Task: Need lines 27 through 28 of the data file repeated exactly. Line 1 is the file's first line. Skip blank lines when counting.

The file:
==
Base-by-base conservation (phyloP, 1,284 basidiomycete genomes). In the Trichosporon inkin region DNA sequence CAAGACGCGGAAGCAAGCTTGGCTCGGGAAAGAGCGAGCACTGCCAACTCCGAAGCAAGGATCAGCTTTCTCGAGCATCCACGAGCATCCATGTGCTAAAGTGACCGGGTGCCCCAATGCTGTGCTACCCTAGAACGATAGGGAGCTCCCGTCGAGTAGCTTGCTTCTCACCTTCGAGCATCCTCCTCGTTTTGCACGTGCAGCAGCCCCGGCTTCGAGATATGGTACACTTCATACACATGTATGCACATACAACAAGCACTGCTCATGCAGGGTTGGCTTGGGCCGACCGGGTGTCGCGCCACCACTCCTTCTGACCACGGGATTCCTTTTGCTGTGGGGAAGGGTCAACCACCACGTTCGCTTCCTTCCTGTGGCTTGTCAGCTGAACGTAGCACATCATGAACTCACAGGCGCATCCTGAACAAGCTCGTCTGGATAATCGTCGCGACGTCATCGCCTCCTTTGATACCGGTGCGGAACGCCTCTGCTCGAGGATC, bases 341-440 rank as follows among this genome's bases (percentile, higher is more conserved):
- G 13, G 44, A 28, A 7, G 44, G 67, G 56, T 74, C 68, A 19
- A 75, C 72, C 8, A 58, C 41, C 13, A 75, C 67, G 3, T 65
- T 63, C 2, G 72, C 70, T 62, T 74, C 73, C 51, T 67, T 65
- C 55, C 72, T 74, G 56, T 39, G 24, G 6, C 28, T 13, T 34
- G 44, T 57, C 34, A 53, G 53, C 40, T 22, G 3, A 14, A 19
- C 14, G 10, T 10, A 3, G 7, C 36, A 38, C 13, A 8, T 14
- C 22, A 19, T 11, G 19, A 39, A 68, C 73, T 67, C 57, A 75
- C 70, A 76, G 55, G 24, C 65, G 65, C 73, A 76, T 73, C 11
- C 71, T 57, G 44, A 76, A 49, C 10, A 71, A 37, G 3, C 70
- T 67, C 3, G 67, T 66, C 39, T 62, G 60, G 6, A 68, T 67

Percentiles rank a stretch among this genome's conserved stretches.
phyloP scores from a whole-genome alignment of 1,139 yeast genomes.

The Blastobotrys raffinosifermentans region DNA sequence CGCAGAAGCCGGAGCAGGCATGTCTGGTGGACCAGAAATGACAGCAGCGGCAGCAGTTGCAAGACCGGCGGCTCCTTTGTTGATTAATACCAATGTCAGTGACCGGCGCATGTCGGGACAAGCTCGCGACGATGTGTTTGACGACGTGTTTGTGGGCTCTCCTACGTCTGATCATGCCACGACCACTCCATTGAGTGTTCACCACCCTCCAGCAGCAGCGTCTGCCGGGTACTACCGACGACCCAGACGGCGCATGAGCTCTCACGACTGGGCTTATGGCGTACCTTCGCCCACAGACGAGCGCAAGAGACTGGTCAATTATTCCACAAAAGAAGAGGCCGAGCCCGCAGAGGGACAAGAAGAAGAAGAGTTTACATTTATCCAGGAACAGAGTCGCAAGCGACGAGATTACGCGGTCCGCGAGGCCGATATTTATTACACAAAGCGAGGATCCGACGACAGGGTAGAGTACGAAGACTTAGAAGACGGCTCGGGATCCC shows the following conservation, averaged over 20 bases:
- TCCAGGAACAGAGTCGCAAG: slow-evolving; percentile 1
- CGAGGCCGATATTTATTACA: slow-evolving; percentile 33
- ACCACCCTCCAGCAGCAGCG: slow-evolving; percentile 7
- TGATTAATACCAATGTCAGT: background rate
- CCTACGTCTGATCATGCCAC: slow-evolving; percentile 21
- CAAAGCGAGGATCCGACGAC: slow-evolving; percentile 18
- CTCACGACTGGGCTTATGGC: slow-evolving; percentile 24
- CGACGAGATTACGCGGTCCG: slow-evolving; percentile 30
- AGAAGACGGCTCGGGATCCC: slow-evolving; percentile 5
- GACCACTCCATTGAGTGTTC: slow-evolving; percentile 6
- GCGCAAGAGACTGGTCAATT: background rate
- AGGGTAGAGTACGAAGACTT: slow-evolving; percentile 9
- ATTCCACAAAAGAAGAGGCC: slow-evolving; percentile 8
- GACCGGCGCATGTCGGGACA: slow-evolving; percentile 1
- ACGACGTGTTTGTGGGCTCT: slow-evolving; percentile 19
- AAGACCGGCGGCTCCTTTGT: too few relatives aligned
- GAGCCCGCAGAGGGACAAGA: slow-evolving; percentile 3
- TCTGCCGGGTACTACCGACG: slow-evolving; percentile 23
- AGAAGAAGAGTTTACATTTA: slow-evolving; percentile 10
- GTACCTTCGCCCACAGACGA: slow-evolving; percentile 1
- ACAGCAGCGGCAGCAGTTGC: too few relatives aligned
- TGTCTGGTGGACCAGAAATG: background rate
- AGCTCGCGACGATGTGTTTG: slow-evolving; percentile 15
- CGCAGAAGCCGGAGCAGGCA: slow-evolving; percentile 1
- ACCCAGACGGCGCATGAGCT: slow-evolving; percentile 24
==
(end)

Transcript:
- ATTCCACAAAAGAAGAGGCC: slow-evolving; percentile 8
- GACCGGCGCATGTCGGGACA: slow-evolving; percentile 1